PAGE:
Designed in the early 19th Century Grecian style, the tiered acanthus-wrapped bowl for the branches recalls the Athenian Choragic Temple of Lysicrates, also known as the 'Lanthorn of Demosthenes', while the base of the palm-wrapped stem is guarded by adorsed eagles, recalling Zeus god of the element of fire, in the manner of an antique candelabra.
The most likely supplied of this chandelier is William Collins of 227, The Strand (fl.1808-52). He is best known for his work at Northumberland House for the Duke of Northumberland, a commission which spanned seventeen years. He is also known to have supplied fittings for Bath House, Piccadilly, and a pair of torchères from there, now at the Bowes Museum, are signed and dated 1823.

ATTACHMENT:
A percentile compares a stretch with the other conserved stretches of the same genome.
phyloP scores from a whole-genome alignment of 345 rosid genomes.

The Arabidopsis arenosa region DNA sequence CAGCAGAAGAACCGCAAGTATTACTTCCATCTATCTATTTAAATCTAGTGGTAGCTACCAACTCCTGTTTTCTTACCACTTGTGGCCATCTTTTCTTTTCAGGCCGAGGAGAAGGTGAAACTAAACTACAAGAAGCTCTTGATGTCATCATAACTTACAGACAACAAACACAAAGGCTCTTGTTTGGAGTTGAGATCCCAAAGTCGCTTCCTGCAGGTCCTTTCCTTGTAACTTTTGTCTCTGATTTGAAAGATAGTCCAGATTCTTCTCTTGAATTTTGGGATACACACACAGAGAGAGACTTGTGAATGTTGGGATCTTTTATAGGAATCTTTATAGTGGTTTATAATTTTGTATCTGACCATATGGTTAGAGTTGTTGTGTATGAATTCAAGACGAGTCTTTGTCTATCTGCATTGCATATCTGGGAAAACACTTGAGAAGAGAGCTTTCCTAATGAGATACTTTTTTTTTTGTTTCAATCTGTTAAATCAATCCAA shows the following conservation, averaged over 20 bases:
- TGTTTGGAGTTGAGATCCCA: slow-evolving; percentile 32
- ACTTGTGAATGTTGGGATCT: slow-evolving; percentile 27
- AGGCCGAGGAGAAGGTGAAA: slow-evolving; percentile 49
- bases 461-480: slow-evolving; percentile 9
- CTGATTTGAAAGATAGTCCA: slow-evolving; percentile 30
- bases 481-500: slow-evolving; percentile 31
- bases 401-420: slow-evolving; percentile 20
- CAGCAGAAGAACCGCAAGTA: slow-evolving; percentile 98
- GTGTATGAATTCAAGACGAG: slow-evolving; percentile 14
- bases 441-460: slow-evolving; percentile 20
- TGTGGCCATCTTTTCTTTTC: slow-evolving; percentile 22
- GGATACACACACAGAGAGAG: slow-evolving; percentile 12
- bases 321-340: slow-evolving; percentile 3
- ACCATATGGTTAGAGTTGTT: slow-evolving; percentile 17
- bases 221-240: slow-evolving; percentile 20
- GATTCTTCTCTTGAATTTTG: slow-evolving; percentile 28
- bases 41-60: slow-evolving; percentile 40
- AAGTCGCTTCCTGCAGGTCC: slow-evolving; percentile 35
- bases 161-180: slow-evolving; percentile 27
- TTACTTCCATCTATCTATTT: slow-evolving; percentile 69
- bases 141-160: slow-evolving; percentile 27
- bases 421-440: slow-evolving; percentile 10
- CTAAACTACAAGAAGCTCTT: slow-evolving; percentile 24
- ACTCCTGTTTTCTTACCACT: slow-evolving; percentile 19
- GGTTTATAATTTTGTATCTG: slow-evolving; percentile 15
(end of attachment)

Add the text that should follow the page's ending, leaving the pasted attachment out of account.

Four lacquered bronze vase ornaments, formed from four magnificent chandeliers, supplied by Collins, and manufactured by Messrs Johnston Brookes and Co. of 32 New Street Square for Northumberland House in 1823, were sold by the Duke of Northumberland in these Rooms 17 November 1988, lots 103 and 104.
A chandelier from the Ballroom of Dromana, Co. Waterford, Ireland has similar acanthus tiers and was sold anonymously in these Rooms, 7 July 1988, lot 39.